I work in boring, low-growth, commodity industries. Yet every business I work in has margins and growth rates… over double the industry’s average.
Much of business can be boiled down to three stages
- making the sale
- delivering the value
- servicing the customer
Making the sale
Making the sale includes prospecting, meeting, contracts, and any other activity that must occur before you either hand over a product, perform a service or begin production.
I found that the most important focus in this stage is Trust. Building trust is essential. It acts as a foundation.
If the sale is made without trust, it will often crumble down the road. Anything from buyers remorse, to real relationship issues, and possibly legal trouble.
It is very expensive and time-consuming to sell without trust. It is emotionally draining and operationally inefficient.
Delivering the Value
This is what most would call operations.
- If you are a manufacturing plant, this is your production and product.
- If you are a law firm, this is legal research, advice, and representation.
This is what customers are paying for.
Here Excellence is the real key. Creating an operationally excellent company. This can be described as operations which are
You want a creative team. This does not only mean good at design or innovating, but at thinking and problem-solving. You want a team that asks questions.
- Why do we do __?
- What if we tried __?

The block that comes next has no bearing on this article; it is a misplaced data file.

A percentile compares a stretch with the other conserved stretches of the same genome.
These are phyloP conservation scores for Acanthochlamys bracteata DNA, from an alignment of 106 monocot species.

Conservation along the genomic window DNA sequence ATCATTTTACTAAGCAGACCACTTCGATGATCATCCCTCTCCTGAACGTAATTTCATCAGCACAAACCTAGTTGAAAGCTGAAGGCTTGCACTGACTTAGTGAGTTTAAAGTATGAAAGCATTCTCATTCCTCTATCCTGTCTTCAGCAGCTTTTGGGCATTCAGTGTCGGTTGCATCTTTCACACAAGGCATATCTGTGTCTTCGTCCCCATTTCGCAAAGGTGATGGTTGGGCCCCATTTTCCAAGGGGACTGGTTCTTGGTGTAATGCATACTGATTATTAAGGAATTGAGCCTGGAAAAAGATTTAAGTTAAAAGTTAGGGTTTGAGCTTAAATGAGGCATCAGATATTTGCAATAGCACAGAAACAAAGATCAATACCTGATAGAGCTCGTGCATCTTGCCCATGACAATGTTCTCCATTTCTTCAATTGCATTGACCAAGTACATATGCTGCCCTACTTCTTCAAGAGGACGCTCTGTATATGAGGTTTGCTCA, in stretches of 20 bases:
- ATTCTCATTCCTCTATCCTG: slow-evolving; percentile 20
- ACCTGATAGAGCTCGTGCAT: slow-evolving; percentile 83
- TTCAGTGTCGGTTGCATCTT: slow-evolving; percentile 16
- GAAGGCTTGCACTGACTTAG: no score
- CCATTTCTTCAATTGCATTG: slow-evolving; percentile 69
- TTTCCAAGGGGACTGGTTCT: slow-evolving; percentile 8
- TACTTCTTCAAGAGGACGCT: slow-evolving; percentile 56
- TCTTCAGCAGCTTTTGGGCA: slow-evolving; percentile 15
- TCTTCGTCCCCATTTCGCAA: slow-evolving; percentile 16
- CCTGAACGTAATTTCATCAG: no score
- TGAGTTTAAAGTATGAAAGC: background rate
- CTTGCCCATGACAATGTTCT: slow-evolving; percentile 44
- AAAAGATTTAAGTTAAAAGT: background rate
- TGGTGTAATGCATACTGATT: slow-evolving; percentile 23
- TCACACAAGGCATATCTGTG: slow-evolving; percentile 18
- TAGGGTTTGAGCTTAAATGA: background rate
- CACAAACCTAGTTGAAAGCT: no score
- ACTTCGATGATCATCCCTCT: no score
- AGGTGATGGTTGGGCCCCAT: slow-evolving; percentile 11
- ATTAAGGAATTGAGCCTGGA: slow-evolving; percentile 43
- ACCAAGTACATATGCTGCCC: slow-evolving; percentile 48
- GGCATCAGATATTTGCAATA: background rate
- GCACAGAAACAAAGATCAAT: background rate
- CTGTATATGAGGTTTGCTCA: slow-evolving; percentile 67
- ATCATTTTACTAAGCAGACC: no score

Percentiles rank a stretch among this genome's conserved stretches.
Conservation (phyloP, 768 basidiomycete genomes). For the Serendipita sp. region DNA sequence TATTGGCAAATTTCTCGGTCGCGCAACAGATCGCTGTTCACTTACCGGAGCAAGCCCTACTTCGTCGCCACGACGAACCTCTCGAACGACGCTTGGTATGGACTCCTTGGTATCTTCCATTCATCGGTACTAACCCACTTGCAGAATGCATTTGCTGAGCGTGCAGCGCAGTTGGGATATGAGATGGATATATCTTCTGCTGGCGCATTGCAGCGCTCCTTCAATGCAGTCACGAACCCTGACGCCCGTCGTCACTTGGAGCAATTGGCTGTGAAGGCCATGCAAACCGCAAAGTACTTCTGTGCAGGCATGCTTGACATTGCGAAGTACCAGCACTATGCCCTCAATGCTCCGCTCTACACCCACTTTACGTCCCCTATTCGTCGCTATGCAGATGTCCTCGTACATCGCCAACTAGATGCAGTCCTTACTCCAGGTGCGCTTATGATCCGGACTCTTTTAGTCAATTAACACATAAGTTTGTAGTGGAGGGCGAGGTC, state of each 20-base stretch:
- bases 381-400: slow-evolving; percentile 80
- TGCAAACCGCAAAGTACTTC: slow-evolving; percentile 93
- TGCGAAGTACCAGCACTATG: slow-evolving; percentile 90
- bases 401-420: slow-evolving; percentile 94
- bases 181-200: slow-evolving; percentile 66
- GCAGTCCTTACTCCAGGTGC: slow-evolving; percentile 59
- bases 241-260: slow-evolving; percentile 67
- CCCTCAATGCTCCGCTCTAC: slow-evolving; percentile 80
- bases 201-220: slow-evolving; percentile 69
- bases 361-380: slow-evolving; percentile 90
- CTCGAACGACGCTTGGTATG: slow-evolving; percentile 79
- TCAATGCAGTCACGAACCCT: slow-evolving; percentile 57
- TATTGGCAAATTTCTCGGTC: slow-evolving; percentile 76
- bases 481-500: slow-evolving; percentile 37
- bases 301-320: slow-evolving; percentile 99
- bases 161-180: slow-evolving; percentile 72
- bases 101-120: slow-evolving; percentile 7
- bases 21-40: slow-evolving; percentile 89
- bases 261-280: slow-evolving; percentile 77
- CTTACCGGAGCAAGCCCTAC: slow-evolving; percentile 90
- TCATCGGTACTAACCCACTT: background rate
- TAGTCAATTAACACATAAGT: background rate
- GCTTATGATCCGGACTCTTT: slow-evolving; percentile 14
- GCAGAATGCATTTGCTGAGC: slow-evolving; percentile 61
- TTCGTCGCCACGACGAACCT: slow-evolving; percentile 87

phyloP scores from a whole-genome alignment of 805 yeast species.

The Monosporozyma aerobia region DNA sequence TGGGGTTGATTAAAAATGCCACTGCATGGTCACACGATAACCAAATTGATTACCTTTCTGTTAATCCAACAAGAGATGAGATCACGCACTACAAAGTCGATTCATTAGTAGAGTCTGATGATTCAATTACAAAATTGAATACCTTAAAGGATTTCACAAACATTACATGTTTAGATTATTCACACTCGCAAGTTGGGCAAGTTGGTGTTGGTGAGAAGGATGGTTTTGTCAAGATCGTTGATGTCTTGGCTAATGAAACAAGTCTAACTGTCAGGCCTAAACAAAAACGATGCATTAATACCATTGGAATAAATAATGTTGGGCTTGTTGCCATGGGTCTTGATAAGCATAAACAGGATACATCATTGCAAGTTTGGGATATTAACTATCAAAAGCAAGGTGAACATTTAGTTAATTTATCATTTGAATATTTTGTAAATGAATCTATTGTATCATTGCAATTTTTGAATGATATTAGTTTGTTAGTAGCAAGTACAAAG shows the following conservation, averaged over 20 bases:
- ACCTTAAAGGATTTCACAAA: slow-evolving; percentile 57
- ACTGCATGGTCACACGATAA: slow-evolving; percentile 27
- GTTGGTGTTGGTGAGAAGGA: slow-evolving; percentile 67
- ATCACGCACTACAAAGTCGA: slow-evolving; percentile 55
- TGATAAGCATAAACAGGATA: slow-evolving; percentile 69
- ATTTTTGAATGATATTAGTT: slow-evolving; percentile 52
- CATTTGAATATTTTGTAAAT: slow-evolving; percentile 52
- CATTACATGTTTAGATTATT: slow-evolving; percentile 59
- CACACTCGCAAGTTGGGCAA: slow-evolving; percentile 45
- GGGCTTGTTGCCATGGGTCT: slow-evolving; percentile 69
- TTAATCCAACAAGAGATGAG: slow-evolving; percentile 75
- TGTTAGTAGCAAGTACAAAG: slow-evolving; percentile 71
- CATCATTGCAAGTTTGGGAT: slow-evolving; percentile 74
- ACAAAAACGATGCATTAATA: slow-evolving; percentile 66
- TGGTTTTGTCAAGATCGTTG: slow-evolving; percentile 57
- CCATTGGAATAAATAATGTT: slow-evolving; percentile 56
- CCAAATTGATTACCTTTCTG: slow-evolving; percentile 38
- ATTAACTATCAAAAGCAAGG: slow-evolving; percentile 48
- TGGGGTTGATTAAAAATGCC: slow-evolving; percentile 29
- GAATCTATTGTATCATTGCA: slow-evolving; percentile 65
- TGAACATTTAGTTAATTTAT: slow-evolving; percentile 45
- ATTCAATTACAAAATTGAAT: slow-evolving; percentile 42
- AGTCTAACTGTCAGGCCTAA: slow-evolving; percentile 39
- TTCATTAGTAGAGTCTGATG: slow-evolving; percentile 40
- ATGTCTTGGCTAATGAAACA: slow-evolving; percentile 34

- Can we acquire that through different means?
- Is there a reason we never tried ___?
Good questions can completely change your operations.
An efficient operation has larger outputs for fewer inputs. Our inputs are always scarce.
- Plant Capacity
- Workable Hours
There are only so many of these things. We need to get more out of them. Maximizing your efficiency can spell disaster and key inputs breakdown. However, ignoring it is not the answer either.
Companies that spend better, work smarter and think longer-term often have higher growth rates and margins over the long term. Sustainable efficiency, this is what is important.
I have noticed that capital allocators do better than capital acquirers. It is better to know how to allocate.
As you creative build and push your inputs, never sacrifice quality. It takes years to build a reputation for quality and days to destroy it.
Quality is something that companies will pay more for (or at least the types of companies you want to do business with).
Always be sure to measure quality impacts from the efficient and innovative actions taken.
Building the relationship
After the above comes the part that will make a purchaser a real customer, a relationship. Service is the most important here.
How can you continually make their life and experience better and more pleasurable?
Do this, and you will build an extremely loyal following.
In building a company, you will do wonders if you keep this small focused list in mind.